“You have to make it known that you want and welcome all employees to make suggestions, ” says April Gillmore of ClickFirst Marketing. “You can do something as simple as creating an email address along the lines of [email protected] that they can send you suggestions at any time. Or even better, encourage them to stop by your office in person.”

This gives you an opportunity to also stress your open door policy. Having regular face to face meetings with all employees is an easy way to also keep company morale high.

Allow anonymous feedback and suggestions.

Sometimes an employee will have a great idea but they are embarrassed. Or they may want to tell you something that you need to hear but they do not want to be labeled as a ‘snitch’ so they will withhold information.

“Have an anonymous feedback option, like a safe and secure maildrop slot on your office door, ” suggests Pedro Del Nero of e-commerce store Vaporizer Vendor. “Or you can even take it a step further and have a P.O. Box that they can send mail to.” You want to make it as easy as possible for anonymous information to be sent to you.

This can be some of the most valuable feedback you receive and also help you avoid or remedy major issues before they turn into large fires.

Lead by example.

This goes without saying, but it’s something worth noting, especially in the day of social media. You need to be very careful of what you do and say, especially on social media. You never know who is following you or watching your every move.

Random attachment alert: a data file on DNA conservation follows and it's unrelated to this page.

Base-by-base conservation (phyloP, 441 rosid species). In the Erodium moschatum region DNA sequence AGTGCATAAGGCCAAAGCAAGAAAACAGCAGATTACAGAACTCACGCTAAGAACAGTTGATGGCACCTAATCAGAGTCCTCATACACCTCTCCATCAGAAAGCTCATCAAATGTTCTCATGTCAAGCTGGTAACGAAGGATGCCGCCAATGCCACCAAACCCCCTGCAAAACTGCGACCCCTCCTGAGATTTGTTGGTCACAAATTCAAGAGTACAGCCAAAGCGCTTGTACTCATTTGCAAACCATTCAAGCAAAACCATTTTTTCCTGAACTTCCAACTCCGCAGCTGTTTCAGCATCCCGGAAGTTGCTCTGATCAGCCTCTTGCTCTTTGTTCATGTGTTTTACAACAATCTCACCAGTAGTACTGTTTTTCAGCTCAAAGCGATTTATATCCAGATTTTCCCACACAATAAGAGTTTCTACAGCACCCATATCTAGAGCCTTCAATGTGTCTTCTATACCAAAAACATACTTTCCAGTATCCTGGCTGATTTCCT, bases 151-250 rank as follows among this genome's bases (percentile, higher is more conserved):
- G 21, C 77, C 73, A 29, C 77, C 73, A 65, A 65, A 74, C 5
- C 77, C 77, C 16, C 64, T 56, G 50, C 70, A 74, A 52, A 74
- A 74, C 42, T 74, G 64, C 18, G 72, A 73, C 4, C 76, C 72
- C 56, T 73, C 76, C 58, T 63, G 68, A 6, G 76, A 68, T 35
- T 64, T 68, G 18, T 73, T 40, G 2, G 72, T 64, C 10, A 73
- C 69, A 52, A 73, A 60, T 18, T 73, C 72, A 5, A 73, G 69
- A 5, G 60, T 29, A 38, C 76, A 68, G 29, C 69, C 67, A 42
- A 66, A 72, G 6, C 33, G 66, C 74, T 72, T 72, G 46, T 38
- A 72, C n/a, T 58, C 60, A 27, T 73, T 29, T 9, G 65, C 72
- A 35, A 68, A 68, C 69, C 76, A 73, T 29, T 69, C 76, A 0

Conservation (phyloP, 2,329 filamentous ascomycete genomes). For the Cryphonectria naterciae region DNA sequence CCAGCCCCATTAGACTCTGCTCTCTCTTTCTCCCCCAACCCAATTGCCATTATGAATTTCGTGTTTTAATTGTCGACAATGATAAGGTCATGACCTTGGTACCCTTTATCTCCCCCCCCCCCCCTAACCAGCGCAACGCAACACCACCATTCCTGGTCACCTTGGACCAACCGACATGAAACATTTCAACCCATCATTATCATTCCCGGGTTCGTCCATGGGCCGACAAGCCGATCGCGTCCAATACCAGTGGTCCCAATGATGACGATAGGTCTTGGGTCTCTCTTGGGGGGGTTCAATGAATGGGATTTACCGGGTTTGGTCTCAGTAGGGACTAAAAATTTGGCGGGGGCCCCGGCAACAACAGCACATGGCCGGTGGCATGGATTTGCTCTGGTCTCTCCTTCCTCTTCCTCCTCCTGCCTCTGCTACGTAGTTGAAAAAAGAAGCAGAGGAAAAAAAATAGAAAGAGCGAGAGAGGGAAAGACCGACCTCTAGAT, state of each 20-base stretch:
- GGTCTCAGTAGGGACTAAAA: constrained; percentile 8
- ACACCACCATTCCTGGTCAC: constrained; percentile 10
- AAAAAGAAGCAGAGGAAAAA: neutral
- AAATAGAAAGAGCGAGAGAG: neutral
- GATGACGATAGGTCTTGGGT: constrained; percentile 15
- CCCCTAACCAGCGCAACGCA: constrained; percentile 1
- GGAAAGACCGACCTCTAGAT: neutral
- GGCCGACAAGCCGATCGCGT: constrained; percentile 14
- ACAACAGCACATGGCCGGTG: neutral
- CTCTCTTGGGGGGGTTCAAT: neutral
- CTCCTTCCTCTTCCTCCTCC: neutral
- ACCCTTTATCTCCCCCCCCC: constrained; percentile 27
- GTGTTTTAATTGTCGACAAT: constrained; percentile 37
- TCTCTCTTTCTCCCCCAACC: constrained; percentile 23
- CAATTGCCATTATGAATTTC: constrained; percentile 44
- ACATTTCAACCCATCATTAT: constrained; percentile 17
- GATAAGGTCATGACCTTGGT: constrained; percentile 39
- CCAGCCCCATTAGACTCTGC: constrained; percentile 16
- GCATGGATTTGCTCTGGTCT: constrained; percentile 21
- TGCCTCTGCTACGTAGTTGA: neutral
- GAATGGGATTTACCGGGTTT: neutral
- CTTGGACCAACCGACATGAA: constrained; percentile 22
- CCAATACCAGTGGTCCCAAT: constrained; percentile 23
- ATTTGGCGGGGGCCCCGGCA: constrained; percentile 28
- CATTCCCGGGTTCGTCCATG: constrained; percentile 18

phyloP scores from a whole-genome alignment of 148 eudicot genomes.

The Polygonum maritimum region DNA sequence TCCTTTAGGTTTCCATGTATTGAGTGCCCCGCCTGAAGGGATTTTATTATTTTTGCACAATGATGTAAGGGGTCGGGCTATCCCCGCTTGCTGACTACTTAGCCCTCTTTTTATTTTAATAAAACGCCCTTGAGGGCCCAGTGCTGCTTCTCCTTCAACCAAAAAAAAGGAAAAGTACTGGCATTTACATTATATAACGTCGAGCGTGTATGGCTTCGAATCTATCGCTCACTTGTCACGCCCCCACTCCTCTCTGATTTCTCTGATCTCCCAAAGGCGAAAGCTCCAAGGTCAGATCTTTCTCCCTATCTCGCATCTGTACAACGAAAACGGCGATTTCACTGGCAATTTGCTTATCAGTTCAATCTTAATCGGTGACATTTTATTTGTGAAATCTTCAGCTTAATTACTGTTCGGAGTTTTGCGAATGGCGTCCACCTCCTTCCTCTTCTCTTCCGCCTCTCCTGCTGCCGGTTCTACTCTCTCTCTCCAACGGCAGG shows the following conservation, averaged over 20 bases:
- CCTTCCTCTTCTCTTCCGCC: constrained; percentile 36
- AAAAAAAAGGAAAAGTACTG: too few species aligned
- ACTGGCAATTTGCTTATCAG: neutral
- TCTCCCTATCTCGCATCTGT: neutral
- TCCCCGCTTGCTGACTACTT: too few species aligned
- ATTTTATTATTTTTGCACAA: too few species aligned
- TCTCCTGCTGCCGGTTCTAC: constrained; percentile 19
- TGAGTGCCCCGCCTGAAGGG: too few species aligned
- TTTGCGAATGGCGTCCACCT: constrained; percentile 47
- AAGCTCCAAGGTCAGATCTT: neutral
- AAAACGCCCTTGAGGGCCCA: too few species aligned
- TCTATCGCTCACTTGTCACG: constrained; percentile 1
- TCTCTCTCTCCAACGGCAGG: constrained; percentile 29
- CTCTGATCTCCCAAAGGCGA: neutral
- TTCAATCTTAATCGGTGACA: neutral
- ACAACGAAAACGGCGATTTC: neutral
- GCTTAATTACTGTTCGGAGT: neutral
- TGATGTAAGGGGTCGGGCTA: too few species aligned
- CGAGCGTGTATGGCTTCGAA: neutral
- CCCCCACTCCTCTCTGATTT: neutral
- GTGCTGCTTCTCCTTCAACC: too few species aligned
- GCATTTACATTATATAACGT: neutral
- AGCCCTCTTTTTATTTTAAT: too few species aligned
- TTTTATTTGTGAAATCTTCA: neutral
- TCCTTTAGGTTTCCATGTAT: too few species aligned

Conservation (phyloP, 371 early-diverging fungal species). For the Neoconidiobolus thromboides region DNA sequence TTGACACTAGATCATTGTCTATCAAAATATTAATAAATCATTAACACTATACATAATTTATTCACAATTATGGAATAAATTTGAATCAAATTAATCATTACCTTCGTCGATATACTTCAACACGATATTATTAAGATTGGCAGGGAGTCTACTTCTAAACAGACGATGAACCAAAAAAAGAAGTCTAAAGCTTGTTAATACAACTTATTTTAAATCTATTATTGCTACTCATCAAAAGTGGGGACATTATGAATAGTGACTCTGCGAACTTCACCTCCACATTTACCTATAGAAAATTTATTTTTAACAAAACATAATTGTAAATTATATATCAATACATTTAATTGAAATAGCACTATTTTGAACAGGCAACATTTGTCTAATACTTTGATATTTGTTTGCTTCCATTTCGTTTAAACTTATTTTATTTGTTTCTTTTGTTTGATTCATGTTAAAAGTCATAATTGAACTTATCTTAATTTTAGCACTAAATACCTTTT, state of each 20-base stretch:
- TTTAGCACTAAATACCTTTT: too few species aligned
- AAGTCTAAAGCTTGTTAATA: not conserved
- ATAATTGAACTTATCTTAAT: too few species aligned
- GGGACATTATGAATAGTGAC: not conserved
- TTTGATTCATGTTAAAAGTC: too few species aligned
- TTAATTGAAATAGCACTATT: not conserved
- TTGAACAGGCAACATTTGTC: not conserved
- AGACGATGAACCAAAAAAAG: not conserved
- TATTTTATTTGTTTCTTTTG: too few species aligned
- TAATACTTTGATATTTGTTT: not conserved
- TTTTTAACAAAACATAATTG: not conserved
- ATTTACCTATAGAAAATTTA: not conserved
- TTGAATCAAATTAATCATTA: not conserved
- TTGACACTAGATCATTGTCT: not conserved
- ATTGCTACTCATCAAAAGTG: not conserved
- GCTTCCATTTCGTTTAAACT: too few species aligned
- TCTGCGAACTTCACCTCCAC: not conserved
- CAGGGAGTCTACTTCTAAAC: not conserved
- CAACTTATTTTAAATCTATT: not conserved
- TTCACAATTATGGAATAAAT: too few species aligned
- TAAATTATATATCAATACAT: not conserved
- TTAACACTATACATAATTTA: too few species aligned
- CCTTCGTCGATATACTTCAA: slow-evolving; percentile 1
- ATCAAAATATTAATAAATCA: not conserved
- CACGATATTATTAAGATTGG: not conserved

“Posting something insensitive or in bad taste can make your employees think poorly of you and your character, ” warns Ignacio Soria, CEO of “If they don’t respect you do you think they are going to give 100% for your business? Not a chance.”

Always lead by example and your employees will follow.

Genuinely care about your team.

This might seem obvious, but it’s not always the focus point, as the daily grind, stress and duties of running a business can consume you, which is to be expected. When you make it a point to let every single person know you care about them it can rise the entire morale of the company.

“Look at the TV show ‘Undercover Boss, ‘ as it’s a prime example of how little acts of kindness can not only make a huge impact in the life of your employees, but also how that feeling can spread throughout an entire company, ” says Karen Anderson of The Probate Law House, where she specializes in helping apply for grant of probate. “You don’t have to do extreme acts of kindness to send a positive vibe throughout the company. The smallest token of appreciation can go a long way.”

Whether it’s following up with an employee after they return from being sick or having a health issue, the point is to show them that you care about them. An email, a hand written card or just an in-person “hello” can make a huge impact.

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Melissa Thompson

Melissa is a mother of 2, lives in Utah, and writes for a multitude of sites. She is currently the EIC of and writes about health, wellness, and business topics.